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Ball rolling to free savings deposits

You may look to earn more from your savings bank deposits as the Reserve Bank of India is in favour of deregulating the savings bank deposit rates.

india Updated: Jun 17, 2010 21:37 IST
HT Correspondent

You may look to earn more from your savings bank deposits as the Reserve Bank of India is in favour of deregulating the savings bank deposit rates.

The process has already begun through a debate on the issue. The catch is that banks may increase service charges if deposit rates go up, because that would mean higher costs for banks, say industry executives.

“We have initiated a debate in the last policy. The direction is clear in favour of deregulating all interest rates, including savings bank,” K.C. Chakrabarty, deputy governor, RBI said on Thursday. “But the decision will be taken, when to do that, after having adequate debate on the issue.”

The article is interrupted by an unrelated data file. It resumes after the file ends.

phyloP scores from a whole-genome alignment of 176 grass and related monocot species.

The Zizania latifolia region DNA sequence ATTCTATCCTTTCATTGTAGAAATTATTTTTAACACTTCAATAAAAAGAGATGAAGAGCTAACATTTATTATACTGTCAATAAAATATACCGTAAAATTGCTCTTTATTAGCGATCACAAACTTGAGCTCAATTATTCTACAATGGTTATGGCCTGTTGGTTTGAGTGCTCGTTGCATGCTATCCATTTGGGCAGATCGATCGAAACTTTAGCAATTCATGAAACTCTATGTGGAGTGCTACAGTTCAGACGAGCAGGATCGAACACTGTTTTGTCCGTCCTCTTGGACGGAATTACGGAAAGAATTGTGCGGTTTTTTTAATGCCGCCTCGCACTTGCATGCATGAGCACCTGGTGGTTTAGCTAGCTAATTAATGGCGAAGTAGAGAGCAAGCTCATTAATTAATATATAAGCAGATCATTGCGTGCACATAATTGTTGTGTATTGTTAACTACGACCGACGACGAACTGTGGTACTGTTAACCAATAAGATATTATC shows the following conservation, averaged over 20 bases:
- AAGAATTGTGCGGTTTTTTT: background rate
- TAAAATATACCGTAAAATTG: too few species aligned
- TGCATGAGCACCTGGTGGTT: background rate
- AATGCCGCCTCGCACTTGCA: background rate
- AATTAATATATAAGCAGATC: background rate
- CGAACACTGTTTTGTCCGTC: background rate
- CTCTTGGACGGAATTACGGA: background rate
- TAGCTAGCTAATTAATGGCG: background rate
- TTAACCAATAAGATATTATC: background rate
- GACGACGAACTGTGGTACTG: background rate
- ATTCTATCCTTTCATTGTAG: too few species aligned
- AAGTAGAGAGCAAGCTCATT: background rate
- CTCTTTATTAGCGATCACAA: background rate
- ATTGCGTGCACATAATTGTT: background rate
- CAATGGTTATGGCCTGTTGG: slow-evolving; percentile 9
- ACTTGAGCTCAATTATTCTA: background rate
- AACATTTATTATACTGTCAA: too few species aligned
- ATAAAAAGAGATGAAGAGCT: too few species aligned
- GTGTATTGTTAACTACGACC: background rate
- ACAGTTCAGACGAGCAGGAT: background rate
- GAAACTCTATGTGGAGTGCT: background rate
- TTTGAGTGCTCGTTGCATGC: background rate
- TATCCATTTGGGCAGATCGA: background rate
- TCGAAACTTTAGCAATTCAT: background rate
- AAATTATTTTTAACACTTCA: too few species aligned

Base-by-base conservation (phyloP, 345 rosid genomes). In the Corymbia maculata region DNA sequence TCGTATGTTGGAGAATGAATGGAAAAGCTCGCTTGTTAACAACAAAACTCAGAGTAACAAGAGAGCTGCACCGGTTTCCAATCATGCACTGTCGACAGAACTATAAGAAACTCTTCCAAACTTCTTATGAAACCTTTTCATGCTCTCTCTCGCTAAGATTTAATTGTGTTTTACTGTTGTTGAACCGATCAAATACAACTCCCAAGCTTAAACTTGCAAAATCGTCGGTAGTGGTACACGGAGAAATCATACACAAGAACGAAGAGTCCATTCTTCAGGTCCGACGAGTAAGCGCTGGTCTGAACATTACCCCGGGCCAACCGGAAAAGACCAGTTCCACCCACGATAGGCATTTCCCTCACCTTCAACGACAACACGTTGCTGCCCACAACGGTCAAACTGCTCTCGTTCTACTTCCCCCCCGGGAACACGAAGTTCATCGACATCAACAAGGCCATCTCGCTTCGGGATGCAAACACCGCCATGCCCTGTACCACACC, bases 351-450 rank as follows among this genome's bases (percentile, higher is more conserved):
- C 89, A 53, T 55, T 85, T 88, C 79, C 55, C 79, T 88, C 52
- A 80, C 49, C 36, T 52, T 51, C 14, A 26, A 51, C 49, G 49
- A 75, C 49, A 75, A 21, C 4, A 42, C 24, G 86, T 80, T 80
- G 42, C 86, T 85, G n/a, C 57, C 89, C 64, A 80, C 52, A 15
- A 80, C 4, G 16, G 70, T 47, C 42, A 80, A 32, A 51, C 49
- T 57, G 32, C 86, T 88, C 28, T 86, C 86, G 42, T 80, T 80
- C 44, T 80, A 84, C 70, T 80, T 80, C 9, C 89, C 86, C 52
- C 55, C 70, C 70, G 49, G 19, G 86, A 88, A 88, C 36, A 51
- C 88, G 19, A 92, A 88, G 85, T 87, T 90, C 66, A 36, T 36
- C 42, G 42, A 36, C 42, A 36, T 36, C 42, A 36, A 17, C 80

Industry experts feel that the process has already begun through the daily interest rate calculation beginning April 1 on all savings bank deposits. It is only the savings bank rate which is administered as of now and 3.5 per cent is the prescribed rate.

Industry players feel that this will lead to a rise in the savings bank deposit rates as smaller and newer banks will look to get deposits by offering higher rates.

“Competitive pressures can come in and the general tendency for the rates will be to go up,” said K.V.S. Manian, retail liabilities, Kotak Mahindra Bank.

However, experts agree that any hike in the rate will eat into the benefits that banks get on low-cost deposits and hence banks may come out with various options to balance it out.

“Traditionally the model has been to keep rates low to keep costs low, but as a result of deregulation we may see banks increase their service charges for various services along with a hike in the savings banks deposit rate as a trade-off for the same,” said another banker.

So, while depositors may expect higher interest rate on their savings bank deposits, the deregulation may also lead to a rise the charges by banks.